Food And Drink: We're currently running through a cycle of Things That We Did Regularly Up Until The End Of 2019 And Are Just Beginning To Start Doing Again. The biggest one for August was, of course, Edinburgh: the second biggest was probably the Great British Beer Festival, back at its Olympia home after the occasional experimental attempt at going online. A couple of things have changed in the last three years, some of them presumably because of the pandemic (all transactions are now cashless, with a quaintly archaic token system for people who don't believe in plastic), some of them less obviously so (the door price ramped up to £20, but throwing in a beer glass, a programme and two halves of beer as part of the deal). Still, being in a big room full of happy drinking people is a nice thing to be doing again. For the record, our final tally (all in shared halves, and not a duff one in the set) was Mad Squirrel's Sumo, Runaway's Summer Saison, Bowland's Bumble, Castle Rock's Preservation, Gorilla's Vanilla Gorilla, Nightjar's Kaleidoscope World, Twisted Wheel's Speed Wobble, XT's XT8, and finishing with Puhaste's Muda from the Dangerous Foreign Muck stall. Bonus points for the entertainment on the night: we were all set to take the piss out of Swallow for advertising themselves as Reading's Best Classic Rock Covers Band, but they were exactly right for the occasion.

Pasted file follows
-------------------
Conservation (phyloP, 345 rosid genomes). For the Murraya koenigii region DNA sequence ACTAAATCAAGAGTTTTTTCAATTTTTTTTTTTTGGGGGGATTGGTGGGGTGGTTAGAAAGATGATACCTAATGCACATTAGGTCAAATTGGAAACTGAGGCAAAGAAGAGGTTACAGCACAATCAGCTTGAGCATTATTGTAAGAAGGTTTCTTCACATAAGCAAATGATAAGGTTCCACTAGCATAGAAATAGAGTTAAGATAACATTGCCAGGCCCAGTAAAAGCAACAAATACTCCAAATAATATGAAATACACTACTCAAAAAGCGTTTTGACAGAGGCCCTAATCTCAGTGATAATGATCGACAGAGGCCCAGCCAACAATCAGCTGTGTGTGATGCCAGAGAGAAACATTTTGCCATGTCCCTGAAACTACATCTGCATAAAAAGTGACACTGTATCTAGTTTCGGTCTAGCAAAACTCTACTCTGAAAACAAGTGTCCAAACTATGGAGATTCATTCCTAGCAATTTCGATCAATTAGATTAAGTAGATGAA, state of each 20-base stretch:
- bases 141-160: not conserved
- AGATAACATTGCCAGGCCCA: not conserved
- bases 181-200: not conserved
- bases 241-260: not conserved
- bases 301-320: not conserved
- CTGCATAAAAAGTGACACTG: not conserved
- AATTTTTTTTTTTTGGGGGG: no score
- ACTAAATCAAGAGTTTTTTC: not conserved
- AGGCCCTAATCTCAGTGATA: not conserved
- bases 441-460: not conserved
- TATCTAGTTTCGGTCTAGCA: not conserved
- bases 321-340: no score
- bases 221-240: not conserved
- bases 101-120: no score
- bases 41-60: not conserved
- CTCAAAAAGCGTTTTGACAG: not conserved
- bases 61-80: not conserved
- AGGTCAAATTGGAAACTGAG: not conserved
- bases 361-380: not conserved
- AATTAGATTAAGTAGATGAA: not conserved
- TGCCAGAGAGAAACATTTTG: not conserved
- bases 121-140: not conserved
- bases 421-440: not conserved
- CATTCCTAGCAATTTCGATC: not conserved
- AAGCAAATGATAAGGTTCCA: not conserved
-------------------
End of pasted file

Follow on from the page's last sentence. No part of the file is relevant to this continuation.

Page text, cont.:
Music: Public Service Broadcasting is a band that specialises in building music around samples of archive speech recordings. The BBC is an organisation that's 100 years old this year, has lots of archive speech recordings from that period, and runs a major music festival called the Proms. It's pretty obvious how this was going to pan out. PSB's very own Prom concert featured an hour-long commission called This New Noise, a suite of numbers built around audio from the early years of British broadcasting. As a piece, it's got a very similar structure to their earlier album The Race For Space - both of them focus intensely on the early pioneering years, either of the BBC or of space travel, and end with a downbeat coda asking 'so, what now?' If I have one qualm about This New Noise, it's that it sometimes forgets that PSB are at their best when they're being a rock band: this piece sometimes lacks the intensity of their best work, coasting on the easy grandeur you have to hand when the BBC Symphony Orchestra are on stage with you. But there's still plenty of beauty, power and wit in there. You can listen to it on BBC Sounds if you like, but if you're reading this early enough you can catch it on telly on BBC Four at 8pm on Friday September 2nd, and then on the iPlayer for a month after that. It's worth seeing: PSB have always had a knack for arresting visuals, and the projections used throughout are excellent, along with some surprisingly moving bits of stagecraft.